Protection of Human Subjects. Permission from the Human Subjects' Review Boards of both participating universities was obtained. The subjects were informed that participation in this study was entirely voluntary and that the results would be made available to them. Informed consent from the subjects was obtained.

DATA COLLECTION

Demographic Survey. A demographic survey designed by the investigator was used to collect demographic data. Questions asked included age, cumulative GPA, and total years in college.

Critical Thinking. Critical thinking was defined as a cross-disciplinary conceptual definition that portrays the critical thinker as "habitually inquisitive, well informed, trustful of reason, open-minded, flexible, fair-minded in evaluation, honest in facing personal biases, prudent in making personal judgments, willing to reconsider, clear about issues, orderly in complex matters, diligent in seeking relevant information, reasonable in the selection of criteria, and persistent in seeking results that are as precise as the subject and the circumstances of inquiry will permit (American Philosophical Association, 1990, p. 3)." The California Critical Thinking Skills Test (CCTST), Form A was used to evaluate the above attributes of a critical thinker. Form A is a standardized 34-item, multiple-choice test that targets the core critical-thinking skills regarded to be essential in college education (CCTST Manual, 1993). These items, identified in the study conducted by the American Philosophical Association (APA) in 1990, range from those requiring an analysis of the meaning of a given sentence to those requiring more complex integration of critical-thinking skills.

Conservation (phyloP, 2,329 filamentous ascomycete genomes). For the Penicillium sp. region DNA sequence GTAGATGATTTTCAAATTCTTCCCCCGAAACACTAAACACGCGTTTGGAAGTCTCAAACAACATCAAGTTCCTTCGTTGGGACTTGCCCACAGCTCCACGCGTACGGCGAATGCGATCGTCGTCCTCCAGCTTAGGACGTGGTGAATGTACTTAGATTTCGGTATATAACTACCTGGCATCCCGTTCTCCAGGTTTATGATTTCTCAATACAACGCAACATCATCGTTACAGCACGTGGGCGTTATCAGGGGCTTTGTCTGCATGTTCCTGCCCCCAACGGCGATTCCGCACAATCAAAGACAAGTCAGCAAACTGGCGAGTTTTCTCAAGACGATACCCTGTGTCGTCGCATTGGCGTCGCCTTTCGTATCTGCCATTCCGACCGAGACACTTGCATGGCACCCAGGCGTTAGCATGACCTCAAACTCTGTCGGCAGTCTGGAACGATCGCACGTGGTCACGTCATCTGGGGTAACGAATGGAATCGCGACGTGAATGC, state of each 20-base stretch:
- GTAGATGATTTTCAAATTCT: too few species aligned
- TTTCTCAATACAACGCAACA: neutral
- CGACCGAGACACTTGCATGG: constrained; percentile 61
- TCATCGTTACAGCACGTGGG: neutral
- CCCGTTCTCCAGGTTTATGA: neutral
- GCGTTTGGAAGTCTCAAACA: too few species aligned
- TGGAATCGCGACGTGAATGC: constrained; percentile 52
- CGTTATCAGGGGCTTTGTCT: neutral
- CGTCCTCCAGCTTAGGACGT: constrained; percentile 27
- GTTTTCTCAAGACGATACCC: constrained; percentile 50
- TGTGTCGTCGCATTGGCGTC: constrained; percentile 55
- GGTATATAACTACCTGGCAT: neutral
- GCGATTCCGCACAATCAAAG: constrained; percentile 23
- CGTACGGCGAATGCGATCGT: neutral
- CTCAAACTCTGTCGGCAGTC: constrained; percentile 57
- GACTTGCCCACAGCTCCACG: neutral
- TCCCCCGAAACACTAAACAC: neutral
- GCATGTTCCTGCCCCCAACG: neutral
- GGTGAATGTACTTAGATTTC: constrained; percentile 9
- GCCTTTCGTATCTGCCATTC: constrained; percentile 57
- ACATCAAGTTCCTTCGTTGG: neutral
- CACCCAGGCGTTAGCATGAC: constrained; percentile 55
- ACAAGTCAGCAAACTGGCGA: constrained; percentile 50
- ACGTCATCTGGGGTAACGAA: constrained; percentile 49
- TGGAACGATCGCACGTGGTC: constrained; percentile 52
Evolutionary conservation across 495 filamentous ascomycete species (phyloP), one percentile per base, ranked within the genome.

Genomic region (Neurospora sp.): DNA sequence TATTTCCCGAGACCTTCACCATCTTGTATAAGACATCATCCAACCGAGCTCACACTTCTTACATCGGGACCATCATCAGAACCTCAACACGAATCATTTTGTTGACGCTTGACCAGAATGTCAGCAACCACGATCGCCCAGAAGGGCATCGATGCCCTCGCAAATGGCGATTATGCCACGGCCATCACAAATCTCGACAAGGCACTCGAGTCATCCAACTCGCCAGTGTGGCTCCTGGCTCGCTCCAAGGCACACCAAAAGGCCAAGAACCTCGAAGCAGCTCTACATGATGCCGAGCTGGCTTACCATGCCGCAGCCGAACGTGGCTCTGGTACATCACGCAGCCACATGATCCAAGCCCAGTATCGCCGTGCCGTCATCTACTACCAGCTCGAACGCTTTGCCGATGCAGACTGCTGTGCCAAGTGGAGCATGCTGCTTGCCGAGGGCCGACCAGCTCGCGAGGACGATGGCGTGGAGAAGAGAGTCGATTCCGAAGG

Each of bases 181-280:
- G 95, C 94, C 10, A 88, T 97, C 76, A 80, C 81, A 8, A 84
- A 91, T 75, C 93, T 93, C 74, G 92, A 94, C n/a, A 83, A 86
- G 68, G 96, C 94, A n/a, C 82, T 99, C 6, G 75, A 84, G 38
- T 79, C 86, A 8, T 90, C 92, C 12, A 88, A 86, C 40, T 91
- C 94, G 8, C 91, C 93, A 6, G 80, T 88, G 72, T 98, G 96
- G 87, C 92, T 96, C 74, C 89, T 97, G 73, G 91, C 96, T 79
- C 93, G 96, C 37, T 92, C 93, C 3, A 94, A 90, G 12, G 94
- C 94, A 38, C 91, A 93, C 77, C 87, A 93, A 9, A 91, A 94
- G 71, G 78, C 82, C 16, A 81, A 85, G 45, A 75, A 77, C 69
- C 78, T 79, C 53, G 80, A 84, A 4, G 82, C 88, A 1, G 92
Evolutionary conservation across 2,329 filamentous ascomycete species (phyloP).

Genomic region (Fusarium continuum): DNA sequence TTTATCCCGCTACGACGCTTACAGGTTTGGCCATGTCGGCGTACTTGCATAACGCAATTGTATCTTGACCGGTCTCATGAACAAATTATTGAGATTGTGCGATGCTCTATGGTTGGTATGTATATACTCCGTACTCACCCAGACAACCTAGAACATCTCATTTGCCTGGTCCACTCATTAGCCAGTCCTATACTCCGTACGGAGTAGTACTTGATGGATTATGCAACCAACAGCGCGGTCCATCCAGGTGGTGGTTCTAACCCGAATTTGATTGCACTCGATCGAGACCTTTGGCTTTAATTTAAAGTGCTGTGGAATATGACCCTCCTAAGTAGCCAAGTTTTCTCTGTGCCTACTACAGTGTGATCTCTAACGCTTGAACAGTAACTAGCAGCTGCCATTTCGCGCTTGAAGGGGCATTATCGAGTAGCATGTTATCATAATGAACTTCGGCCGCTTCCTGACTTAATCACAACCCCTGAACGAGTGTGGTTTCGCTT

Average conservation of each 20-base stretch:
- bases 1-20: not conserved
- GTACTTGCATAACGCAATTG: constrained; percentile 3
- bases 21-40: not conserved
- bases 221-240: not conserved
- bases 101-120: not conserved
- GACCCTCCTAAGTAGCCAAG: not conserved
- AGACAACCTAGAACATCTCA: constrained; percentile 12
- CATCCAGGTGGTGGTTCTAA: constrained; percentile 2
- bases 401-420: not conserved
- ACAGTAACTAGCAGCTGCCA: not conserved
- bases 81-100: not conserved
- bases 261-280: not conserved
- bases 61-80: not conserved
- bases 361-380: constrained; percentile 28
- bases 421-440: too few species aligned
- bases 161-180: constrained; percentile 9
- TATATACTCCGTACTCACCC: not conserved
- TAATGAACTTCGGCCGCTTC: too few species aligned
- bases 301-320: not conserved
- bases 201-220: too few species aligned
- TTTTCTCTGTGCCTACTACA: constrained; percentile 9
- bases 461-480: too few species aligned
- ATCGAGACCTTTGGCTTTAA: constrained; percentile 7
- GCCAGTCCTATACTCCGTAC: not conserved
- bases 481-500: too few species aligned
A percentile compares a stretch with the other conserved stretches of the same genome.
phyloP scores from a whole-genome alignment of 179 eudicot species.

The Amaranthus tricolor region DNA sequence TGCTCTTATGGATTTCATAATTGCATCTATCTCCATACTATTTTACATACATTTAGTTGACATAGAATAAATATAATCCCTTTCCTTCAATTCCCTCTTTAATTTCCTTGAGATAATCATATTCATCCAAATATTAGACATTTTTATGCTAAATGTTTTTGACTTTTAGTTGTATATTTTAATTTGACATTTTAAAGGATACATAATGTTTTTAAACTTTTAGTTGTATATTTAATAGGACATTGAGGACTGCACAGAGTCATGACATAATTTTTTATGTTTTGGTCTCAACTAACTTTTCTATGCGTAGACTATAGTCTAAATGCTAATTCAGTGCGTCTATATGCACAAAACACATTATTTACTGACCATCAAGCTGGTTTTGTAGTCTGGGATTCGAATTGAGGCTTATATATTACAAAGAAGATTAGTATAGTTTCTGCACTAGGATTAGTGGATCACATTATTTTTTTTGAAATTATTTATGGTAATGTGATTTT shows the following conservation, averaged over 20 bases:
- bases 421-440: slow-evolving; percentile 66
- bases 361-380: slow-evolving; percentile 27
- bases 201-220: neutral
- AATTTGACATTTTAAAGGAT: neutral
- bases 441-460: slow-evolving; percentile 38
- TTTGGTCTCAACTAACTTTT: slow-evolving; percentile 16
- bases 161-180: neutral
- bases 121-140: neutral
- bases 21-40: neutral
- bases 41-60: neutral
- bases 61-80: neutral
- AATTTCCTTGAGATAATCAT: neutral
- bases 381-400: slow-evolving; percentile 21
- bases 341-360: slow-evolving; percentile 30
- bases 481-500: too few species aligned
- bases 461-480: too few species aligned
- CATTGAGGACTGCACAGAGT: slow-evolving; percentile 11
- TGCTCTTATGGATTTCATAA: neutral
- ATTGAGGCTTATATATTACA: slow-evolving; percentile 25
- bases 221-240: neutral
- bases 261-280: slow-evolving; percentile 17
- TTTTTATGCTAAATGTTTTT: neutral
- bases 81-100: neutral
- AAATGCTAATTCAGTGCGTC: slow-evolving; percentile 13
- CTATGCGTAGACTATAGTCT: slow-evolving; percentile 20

Items are stated in English, and no technical vocabulary or critical-thinking jargon is used. The items are set in contexts familiar to college age persons. General background knowledge readily available through normal maturation and elementary and secondary schooling is presumed. No discipline-specific college level knowledge is presumed on the CCTST. Some items address topics of a more neutral nature, while others center on controversial topics. The students are given 45 minutes to complete the test.

Internal consistency reliability estimates (Kuder Richardson-20) computed separately by pretest and post-test for the 34-item instrument ranged from .68 to .70. For an instrument of this kind, a Kuder Richardson-20 between .65 and .75 is desirable.

The CCTST is the first critical-thinking instrument to derive its construct validity from the APA Delphi Report conceptualization. As such, the authors of the test believe it represents a significant advance over previously published critical-thinking instrumentation (Facione, et al. 1994). In 1989/90, a validation study and an independent 1992 research project found the CCTST correlates with college level GPA and with SAT verbal and SAT math scores. Regression analyses on CCTST scores of students who had completed an approved college level course in critical thinking indicates that 71% of the variance in CCTST post-test scores can be predicted by a combination of SAT-verbal, SAT-math, college GPA, and the CCTST pretest (F = 239.83, df 4, 397, ? = .001), (Facione & Facione, 1990).